Five Best Apollo 11 Myths
Hey, guess what!! Monday brings the 40th anniversary of the Apollo 11 Moon Landing!!
Oh, you heard? Well, get ready to hear more -- this weekend and Monday will no doubt be a "One small step for man" marathon.
Which is fine -- the moon mission was a crazy, awe-inspiring thing that could have gone wrong a million ways but didn't. Even though the Apollo program cost about a trillion dollars in today's money, it did give us Tang.
And it also gave us our five favorite myths about Apollo 11.
1) It never happened at all. The internet was designed for crazy conspiracy schemes, and the moon landing is the subject of one of the weirdest. It was all staged in a studio, according to earnest idiots and the producers of the terrible film Capricorn One. (The movie involved a faked Mars landing, but everyone got the point.) Evidence that it was a hoax ranges from allegedly odd shadows (NASA apparently couldn't hire competent lighting directors for their fake setting), the fact that no stars are seen in the moon photos, and even that the the footprints should have faded, as if they were on a sandy beach. Mythbusters, among many others, have exploded -- nay, busted -- these myths.
2) "Houston" was not the first word said on the moon. This one hits home, obviously, because for some reason Houstonians keep telling outsiders this, we guess in the expectation that those outsiders will drop their jaws and say "Good Lord, you're right!! My entire image of Houston is now completely changed! It's not a pollution-riddled swamp, it's a world-class city!!" This myth comes from a dispute on just when the Eagle can be described as being "on the moon." Was it when it had comfortably settled? Was it when a bit of wire made contact with the surface, warning the astronauts they were close? Depending on which of several interpretations you choose, the first words on the moon can be such inspiring prose as "Engine arm is off" or "Descent Engine Command Override, Off." Ready-made for Bartlett's Book of Quotations.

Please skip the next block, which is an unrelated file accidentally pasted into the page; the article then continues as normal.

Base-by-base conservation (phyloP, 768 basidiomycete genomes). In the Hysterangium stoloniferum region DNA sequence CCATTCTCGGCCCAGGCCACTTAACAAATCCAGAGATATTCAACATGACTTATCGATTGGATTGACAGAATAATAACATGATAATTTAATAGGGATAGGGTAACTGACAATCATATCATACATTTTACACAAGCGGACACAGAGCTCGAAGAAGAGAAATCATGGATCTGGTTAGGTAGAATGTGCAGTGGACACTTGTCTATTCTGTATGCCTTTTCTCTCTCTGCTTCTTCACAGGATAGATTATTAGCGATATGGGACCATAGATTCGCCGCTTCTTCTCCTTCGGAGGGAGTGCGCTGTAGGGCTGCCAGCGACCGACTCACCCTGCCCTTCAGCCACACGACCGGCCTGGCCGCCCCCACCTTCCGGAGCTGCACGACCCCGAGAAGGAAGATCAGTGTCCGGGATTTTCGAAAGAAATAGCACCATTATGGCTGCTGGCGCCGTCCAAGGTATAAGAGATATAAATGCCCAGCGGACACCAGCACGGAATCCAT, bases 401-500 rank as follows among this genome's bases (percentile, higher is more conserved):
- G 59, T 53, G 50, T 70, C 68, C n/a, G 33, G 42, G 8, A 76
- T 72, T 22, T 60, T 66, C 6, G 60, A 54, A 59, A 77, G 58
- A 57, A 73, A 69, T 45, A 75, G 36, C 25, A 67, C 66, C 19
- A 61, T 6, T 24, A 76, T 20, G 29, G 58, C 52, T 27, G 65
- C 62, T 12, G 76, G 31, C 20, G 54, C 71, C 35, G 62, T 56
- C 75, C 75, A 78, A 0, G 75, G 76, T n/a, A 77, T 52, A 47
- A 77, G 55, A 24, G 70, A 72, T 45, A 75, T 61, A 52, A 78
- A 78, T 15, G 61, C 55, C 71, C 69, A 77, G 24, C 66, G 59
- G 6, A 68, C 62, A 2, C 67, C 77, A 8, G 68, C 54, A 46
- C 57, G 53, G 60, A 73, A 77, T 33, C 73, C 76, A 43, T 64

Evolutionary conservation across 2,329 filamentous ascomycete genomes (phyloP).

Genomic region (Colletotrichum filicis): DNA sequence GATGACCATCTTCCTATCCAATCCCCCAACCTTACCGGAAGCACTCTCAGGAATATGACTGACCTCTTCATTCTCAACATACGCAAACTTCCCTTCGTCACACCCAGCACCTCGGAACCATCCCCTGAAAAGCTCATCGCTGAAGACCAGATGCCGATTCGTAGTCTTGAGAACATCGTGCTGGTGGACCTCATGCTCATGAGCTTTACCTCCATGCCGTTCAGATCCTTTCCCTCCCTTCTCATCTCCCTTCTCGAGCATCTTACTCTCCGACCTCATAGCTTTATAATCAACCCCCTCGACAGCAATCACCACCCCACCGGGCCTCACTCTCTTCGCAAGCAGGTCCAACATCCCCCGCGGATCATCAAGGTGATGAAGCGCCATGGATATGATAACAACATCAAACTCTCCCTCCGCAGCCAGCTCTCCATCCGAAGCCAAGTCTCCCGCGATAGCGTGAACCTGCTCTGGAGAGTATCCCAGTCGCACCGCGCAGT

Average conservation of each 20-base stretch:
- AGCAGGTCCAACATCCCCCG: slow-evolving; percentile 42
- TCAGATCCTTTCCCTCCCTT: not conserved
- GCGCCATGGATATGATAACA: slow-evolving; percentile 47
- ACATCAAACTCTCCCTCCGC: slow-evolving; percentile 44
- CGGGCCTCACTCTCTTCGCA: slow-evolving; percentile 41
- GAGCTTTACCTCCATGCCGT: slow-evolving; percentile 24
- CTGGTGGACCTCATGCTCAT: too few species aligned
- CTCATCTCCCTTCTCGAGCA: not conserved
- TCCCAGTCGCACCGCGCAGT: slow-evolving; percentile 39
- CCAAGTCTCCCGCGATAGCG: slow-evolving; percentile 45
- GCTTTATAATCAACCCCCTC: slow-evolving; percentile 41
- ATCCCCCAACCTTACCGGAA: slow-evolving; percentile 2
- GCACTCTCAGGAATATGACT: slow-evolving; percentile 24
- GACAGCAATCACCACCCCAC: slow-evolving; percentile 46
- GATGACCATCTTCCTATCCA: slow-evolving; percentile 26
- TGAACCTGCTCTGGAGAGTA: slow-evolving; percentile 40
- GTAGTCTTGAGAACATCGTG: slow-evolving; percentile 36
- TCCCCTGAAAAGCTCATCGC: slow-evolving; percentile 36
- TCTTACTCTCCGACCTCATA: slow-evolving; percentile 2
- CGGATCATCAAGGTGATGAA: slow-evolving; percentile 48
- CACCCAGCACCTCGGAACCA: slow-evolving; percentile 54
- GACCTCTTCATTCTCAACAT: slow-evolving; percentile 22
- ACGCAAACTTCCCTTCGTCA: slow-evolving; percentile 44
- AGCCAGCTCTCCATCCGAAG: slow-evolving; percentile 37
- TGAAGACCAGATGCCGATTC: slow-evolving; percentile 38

3. The astronauts might bring back all kinds of space diseases with them. After living in incredibly cramped conditions for a week or so, the Apollo 11 astronauts splashed down, got on board the USS Hornet....and immediately were packed away in a cramped quarantine chamber. It was a converted Airstream trailer and they stayed there until the ship reached port; they were then kept in somewhat looser quarantine until 21 days had passed from splashdown. "No one knows what diseases might be on the moon; leprosy may be one of those diseases," CBS's Walter Cronkite solemnly reported, according to Squint: My Journey With Leprosy, an autobiography by a leper. (All the patients in his ward were shocked and disappointed at hearing the words.) Leprosy on the moon? Apparently not.
4. Richard Nixon, president at the time, cared deeply about the moon landing. Well, he probably did -- it was great publicity for him, after all -- but it wasn't all he was thinking about that day. "You know, this is quite a day on another front, too," he said when his speechwriter William Safire called to congratulate him on his public comments. What else could have been occupying Nixon's mind? Vietnam? Opening up relations with China? No. That day Teddy Kennedy had made sure "Chappaquiddick" would be a name long remembered. "It''s be hard to hush this one up," Nixon told Safire. "Too many reporters want to win a Pulitzer Prize." Oh, and man walked on the friggin' moon today.
5. Our favorite: Neil Armstrong made a blow-job related comment on the moon. "This one's for you, Mr. Jablonski," he supposedly said, before NASA erased it off the tapes. (The name involved changes according to the storyteller.) Allegedly young Neil was walking past a neighbor's open bedroom window when he heard Mrs. Jablonski (or whomever) say "Oral sex!! you want oral sex? Yeah, when man walks on the moon." (Sometimes "Yeah, when the kid next door walks on the moon.") Alas, it never happened. Armstrong's words, that is. We're not sure how Mr. Jablonski fared.
Get the Weekly Newsletter
Our weekly feature stories, movie reviews, calendar picks and more - minus the newsprint and sent directly to your inbox.